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I've been hunting around the web for a good .nfo file creator for my media files.

So far I haven't been able to track one down that does what I want. Most of them seem to be full out media managers.

I keep my media on an external drive and don't want the .nfo generating program to worry about keeping track of anything because I don't actually use this machine for viewing any of the media.

My ideal program would:

  1. Allow me to choose a file/folder containing specific types of media files (music, tv shows, movies)
  2. Match the files online with a scraper using the standard sources (tvdb, etc.)
  3. Rename files using the scraped data
  4. Generate .nfo files using the scraped data

FileBot has been an excellent tool for doing steps 1-3, what would be really nice is if there was a plugin for it to generate the .nfo files. (I haven't been able to find one yet)

Anywho. My question is. Does anyone know of a good piece of existing software for doing this?

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I lost track of this account, I just logged in and saw that this question has received a fair number of views.

I've since been using TinyMediaManager for handling TV Shows and Movies.

Hints for TMM:

  1. TV episodes can get messy if the filenames aren't standardized. It can be set to handle a number of different season/episode formats. Season 1 Episode 3 could be S01E03, x103, or whatever else you can think of. After having TMM mistake resolutions like "1920x1080" in the filename for Season 1 Episode 8. I decided to stick with the S01E03 format and only scrape that format. In case you have a collection of episodes that aren't already in this format, I use pyRenamer to rename the files into that format (which takes some getting used to, an understanding of regular expressions is helpful).
  2. DVD order vs aired order, some shows will order their episodes differently on DVD vs how they were originally aired. TMM has an option to use one or the other, but you will need to know which order the episodes are in prior to scraping/renaming. Episodes can end up with the wrong names/metadata but the episode order will remain the same. If you scrape the episodes the wrong way, you can just change this setting and rescrape.

MusicBrainz Picard for music. This program can be somewhat painful and it took a significant amount of time for me to update the metadata on my music library.

Hints for MBP:

  1. Most albums by lesser known bands, and even some by major artists, won't show up in the MusicBrainz database, if you are willing to put in the effort you can add them to the database yourself.
  2. Some albums will match with albums with a similar name by a different artist. Some of these incorrect matches boggle the mind by how far off they are. When you're looking up albums I suggest batching one artist at a time so that when these false matches occur it will be obvious by the artist name.
  3. I often have trouble getting/maintaining a good connection to the db from the Picard app (not sure if they expect me to have a better connection than I do, or if their servers are a little overwhelmed). Often it will tell me that an album wasn't found but really it just gave up looking for it. Looking up the album multiple times often solves the problem. If it still doesn't find it, you can look up the album in a browser and add it to Picard from there. If you can't find it via the MB website, it probably hasn't been added yet (sometimes it's just hard to find).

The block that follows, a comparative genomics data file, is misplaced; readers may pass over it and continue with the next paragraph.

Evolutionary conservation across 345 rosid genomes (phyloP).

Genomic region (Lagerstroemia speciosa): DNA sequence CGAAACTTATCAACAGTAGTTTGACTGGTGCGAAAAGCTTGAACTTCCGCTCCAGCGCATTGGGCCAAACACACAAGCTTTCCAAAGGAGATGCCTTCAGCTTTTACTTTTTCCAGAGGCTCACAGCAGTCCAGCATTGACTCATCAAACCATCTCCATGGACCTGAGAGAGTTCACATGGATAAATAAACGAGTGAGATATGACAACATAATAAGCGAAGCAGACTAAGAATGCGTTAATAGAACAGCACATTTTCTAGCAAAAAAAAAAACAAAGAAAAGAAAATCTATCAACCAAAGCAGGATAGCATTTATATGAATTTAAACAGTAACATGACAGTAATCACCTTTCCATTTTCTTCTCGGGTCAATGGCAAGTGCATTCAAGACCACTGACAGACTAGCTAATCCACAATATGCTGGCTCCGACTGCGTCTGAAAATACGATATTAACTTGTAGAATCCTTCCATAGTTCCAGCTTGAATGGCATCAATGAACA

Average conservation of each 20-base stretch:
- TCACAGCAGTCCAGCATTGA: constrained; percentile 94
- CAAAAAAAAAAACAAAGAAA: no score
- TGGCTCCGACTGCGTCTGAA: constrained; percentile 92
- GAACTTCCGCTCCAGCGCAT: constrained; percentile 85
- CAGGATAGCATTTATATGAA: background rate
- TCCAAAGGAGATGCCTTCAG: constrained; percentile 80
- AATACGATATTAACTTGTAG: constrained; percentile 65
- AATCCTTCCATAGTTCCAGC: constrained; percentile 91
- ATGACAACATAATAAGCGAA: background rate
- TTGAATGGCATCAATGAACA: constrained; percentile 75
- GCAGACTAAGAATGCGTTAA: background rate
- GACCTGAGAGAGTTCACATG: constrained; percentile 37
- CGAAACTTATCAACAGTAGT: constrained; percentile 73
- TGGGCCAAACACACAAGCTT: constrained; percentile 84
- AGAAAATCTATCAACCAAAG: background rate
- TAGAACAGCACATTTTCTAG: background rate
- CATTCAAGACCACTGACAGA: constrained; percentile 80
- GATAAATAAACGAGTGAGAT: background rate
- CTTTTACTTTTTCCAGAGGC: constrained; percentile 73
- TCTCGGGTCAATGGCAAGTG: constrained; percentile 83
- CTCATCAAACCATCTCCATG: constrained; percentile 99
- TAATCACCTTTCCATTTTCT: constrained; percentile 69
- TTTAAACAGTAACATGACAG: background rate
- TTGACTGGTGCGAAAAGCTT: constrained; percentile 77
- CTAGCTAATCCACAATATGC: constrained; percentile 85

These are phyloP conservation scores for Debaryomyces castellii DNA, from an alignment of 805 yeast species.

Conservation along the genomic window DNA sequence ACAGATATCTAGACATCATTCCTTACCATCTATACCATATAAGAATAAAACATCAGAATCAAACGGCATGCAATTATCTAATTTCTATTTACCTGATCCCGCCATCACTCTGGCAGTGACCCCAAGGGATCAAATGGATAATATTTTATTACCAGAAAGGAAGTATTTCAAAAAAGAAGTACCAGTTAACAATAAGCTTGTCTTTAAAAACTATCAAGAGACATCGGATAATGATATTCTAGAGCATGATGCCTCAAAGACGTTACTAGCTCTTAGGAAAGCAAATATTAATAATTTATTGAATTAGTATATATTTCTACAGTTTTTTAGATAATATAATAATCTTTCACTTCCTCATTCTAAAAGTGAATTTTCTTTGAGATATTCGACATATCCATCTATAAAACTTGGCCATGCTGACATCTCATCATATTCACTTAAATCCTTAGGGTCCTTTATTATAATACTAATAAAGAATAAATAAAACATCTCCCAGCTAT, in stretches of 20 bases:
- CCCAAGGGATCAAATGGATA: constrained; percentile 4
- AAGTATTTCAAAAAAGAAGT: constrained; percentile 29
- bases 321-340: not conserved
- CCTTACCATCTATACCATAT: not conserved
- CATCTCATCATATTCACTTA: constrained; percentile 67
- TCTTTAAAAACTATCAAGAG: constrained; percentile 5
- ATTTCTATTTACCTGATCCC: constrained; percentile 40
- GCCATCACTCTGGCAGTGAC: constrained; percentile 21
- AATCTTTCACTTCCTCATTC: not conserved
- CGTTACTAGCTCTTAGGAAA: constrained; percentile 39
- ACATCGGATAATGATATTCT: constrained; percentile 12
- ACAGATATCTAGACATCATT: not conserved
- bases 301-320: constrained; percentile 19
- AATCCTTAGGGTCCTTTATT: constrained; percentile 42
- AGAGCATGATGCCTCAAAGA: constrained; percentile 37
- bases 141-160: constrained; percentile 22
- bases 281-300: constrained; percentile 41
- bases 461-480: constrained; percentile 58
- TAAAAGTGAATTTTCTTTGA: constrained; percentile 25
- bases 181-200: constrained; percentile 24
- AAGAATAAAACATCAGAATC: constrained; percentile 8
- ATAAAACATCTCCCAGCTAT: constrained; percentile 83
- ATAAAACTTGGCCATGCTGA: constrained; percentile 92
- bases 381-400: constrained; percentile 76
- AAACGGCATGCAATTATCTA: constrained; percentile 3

4. There are often many versions of each album (different releases in different countries, remasters, etc), you'll need to figure out which one you have (often your album will be identical to several versions).
  5. Album information (including alternate versions) often fails to download with or without any error message so you may end up refreshing the album info in Picard, or using the browser again to find the right version.
  6. When you open your browser from one of the Picard context menus (right click -> open release in browser) you will be able to search the database for your album, once you find it there will be a "tagger" button that will allow you to import the album information to Picard directly. If you just open a browser and navigate to the website, the "tagger" button won't be there.

The initial process of updating my music library was very painful, I did it occasionally over several months, a few dozen or so albums at a time. After getting through that, updating meta on new music as I add it is fairly quick and easy.


Neither of these programs are perfect but after some getting used to, they get the job done.

Note: both of these programs would normally be used to keep track of your entire library. I use them just for getting meta/renaming before I move the file into my library. I keep a directory for media that is to be updated and one for files that have just been updated (with sub-folders for TV/Movies/Music). I load media into the programs from the to be updated and use their renamers to have the files transferred into the updated directory. After which I will check to make sure nothing went wrong (only happens if I've made a mistake) in the renaming and use an rsync script to move the files into their final destinations.

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XBMC can do 1, 2, and 4. Just add the files to an XBMC library and then export the library to "separate files". see more here. This will create .nfo files based on the data that XBMC scraped.

From there you could write a script that renames the media files (and .nfo files) based on the information contained in the .nfo files.

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